Once you have selected which satellite provider you want to use (DISH or DIRECTV) for your RV, the next step is choosing your satellite equipment. If you’re lucky enough to have a newer RV that came prepped for satellite service, you can skip this step.
To get a signal, you’ll need to have an outdoor satellite TV antenna and an indoor router and modem. Satellite TV antennas are small satellite dishes that give you access to your favorite satellite TV programming—and they’re designed to go with you on your RV adventures. Satellite TV antennas should not be confused with portable TV antennas (which we’ll discuss later on as an alternative to satellite TV).
If you’re getting DISH, you’ll need to purchase the equipment up front. The advantage to this is that DISH offers a pay-as-you-go plan instead of requiring you to sign a 2-year contract. DIRECTV offers you the option of renting or buying your satellite TV equipment, but you’ll have a 2-year service contract either way. If you want to have your satellite dish permanently installed on the roof of your RV, you’ll need to pay for your equipment up front.
There are a few satellite dishes that work with both providers—such as the KING One Pro Premium Satellite Antenna or the Winegard RoadTrip T4. But most satellite antennas work with just one satellite provider, so that’s why it’s important to pick your provider first and then get your equipment.
There are two basic types of satellite TV antennas for RVs: roof-mounted antennas and portable TV antennas.
If you opt for a portable satellite TV antenna, you’ll need to set your equipment up on a tripod each time you make camp. Portable antennas can take an hour or more to set up and get working, which can be frustrating depending on where you are. You’ll need to set up the tripod, level it, attach the antenna, and then manually adjust it to the right angle to get a signal (this part takes the most time).
Since the antenna will be left outside day and night, you’ll also need to secure the antenna to your RV with a long chain and a padlock to prevent theft. Portable antennas are great for people who want satellite TV in several different vehicles, such as a truck for tailgating parties and a fifth wheel when they’re going camping with the family.
A roof-mounted satellite TV antenna is a lot more convenient than a portable antenna since you don’t have to set it up each time you camp. A mounted antenna doesn’t require any storage space in the RV, and it’s much less likely to be stolen. However, you may experience signal loss with a roof-mounted antenna when you park under tall trees. That’s something to think about if you camp in heavily forested areas a lot (such as Redwood National Park or Great Smoky Mountain National Park). Also, having your satellite TV dish mounted adds another expense, which can be a hindrance to folks who are trying to keep costs low.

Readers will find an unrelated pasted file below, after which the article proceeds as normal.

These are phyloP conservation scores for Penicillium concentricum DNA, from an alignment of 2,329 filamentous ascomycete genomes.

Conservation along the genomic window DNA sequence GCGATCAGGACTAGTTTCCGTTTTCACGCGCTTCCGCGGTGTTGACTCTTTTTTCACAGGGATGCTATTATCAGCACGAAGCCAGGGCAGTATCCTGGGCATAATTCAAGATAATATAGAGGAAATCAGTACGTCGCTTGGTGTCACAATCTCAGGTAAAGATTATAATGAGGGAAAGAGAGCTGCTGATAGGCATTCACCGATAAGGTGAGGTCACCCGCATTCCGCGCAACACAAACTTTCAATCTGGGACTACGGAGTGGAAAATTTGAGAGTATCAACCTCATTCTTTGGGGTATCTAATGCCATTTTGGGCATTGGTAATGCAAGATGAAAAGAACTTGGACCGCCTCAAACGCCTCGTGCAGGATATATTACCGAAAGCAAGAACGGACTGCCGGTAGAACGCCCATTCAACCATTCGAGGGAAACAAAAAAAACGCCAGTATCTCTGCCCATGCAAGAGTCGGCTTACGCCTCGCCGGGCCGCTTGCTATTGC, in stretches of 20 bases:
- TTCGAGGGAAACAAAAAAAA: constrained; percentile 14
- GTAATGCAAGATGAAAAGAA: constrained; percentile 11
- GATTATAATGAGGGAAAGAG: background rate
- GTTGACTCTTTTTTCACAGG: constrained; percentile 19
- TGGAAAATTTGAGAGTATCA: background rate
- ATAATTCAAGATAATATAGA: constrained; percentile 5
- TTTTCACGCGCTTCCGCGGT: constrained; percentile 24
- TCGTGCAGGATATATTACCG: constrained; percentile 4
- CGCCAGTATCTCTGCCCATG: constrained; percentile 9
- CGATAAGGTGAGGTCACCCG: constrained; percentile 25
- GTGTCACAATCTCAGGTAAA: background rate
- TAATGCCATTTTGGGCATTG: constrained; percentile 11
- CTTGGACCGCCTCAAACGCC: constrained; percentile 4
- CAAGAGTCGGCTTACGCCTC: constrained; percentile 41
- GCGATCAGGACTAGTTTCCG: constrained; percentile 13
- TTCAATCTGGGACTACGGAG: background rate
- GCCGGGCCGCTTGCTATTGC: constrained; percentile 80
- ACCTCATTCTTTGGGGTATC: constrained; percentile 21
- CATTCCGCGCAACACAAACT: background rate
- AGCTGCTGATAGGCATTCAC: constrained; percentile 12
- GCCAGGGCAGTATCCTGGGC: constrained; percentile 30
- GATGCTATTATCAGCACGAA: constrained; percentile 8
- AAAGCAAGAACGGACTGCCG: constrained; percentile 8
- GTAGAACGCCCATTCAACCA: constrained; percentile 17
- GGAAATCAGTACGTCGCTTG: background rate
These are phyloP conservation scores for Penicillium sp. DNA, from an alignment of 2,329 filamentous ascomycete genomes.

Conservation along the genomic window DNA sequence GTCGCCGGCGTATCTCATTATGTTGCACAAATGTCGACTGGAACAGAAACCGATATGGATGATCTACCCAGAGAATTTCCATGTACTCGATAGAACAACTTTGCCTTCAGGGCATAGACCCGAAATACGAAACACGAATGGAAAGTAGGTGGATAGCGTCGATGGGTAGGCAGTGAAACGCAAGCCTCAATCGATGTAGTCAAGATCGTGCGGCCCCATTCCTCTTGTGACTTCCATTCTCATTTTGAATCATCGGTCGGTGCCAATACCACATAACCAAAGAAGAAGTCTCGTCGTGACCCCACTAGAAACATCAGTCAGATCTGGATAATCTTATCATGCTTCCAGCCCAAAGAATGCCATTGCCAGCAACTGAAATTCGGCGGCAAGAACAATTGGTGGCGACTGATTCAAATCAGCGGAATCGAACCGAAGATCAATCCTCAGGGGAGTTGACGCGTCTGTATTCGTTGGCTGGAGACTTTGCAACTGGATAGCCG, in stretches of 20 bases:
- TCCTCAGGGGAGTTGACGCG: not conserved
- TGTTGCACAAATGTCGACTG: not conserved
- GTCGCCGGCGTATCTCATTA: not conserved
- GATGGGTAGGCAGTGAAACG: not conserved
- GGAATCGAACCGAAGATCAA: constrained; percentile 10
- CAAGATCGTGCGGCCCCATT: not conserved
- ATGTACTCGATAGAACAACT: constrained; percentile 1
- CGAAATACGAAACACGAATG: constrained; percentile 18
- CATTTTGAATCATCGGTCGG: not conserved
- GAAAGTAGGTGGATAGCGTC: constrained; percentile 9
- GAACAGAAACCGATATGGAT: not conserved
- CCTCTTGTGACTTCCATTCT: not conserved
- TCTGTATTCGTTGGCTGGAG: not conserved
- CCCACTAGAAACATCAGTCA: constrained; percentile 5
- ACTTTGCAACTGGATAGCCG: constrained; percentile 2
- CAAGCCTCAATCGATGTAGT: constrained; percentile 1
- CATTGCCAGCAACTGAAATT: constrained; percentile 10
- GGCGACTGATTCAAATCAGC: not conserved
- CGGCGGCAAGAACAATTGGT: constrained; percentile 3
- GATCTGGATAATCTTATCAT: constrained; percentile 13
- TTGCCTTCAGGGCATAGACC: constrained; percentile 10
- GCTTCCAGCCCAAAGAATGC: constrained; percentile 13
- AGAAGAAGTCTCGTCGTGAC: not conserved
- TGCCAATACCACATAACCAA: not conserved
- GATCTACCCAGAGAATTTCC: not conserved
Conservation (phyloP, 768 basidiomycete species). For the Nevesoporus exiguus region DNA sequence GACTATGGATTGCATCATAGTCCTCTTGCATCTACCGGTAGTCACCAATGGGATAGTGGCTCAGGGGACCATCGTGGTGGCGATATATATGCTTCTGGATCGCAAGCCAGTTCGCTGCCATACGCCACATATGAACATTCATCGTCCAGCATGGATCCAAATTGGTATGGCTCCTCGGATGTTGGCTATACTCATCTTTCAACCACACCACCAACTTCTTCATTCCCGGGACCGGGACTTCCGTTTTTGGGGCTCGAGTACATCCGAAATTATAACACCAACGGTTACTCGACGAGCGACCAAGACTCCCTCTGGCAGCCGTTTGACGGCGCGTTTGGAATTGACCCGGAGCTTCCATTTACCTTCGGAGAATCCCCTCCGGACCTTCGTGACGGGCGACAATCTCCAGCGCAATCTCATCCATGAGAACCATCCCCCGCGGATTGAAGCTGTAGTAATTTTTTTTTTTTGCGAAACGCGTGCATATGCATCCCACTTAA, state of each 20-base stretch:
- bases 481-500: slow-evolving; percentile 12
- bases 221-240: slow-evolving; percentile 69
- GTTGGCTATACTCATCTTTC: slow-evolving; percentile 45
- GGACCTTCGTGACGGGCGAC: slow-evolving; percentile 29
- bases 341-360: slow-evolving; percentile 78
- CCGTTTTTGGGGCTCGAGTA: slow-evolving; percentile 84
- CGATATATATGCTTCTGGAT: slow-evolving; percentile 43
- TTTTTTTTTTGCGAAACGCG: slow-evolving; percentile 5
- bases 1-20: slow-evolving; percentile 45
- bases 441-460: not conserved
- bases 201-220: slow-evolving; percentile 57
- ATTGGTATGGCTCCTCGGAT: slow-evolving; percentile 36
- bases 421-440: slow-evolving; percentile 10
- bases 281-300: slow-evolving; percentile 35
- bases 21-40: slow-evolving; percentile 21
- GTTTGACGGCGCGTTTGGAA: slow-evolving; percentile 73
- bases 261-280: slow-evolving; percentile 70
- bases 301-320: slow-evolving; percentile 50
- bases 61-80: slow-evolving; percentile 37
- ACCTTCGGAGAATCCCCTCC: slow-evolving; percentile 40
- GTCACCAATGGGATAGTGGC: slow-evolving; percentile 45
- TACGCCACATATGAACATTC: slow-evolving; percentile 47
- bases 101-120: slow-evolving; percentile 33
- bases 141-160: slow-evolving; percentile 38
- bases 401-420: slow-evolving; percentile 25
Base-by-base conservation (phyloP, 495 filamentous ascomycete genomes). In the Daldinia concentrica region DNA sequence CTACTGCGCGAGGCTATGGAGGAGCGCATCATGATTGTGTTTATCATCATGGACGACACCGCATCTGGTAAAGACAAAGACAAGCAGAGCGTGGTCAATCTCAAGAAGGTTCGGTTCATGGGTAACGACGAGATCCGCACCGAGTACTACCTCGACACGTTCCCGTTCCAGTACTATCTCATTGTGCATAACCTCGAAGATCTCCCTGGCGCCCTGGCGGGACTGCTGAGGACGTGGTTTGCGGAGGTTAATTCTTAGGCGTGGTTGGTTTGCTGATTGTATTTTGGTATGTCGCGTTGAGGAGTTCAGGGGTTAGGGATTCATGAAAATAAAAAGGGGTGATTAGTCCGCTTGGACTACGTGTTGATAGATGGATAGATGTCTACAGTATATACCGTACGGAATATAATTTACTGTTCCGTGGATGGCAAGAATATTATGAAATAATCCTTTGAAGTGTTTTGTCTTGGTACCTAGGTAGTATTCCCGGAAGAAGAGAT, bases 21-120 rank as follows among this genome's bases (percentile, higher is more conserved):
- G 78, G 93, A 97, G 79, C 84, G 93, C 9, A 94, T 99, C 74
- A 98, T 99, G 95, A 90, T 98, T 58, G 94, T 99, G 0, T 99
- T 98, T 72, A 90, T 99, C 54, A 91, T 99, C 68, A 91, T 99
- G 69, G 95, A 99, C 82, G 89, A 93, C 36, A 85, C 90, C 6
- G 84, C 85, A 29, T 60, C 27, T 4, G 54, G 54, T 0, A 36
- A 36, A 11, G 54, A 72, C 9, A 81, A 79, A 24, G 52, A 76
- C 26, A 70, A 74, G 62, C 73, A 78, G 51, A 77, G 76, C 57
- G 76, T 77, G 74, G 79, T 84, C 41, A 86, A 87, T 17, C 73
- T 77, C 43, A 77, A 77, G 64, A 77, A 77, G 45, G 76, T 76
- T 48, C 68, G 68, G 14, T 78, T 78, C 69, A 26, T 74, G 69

Roof-mounted RV antennas are a good pick for people who look at their RV as a long-term investment and plan to use the same RV for years. You obviously don’t want to pay to mount an antenna in your current RV if you’re thinking of upgrading in a year or two. A satellite dish antenna can be removed but it’ll leave a few holes that need to be carefully sealed up, so most people don’t remove the antenna when they sell.
It’s definitely easier to set up camp with a roof mounted antenna, since you don’t have to carry it outside the RV, find a perfect spot, point it in the right direction, and set it up. Getting a satellite antenna installed on the roof of your RV can cost $150 or more, but it’s usually worth it because it’s so much more convenient. But, it’s not the right choice for everybody.
A lot of portable antennas can be mounted to the roof with a roof mount kit. So, if you don’t want to mount it now but you might want to in the future, get an antenna that has the option of being mounted or portable.
DISH caters to tailgaters, outdoor enthusiasts, and RV owners, and it shows when you start looking at equipment. All DISH satellite antennas are fully automatic, so you won’t need to worry about manually pointing them in the right direction to pick up satellite signals.
Some satellite TV antennas support only one TV, while others work with two or more TVs. If you have an antenna that supports multiple TVs, remember that you’ll need to get a Wally (or other DISH satellite TV receiver) to connect each TV you have in your RV.
Most satellite antennas work only while the RV is parked (stationary use). If you want in-motion TV for your passengers, you’ll have to spring for a top-of-the-line model like the Winegard RoadTrip T4, which costs five times as much as the standard DISH Playmaker.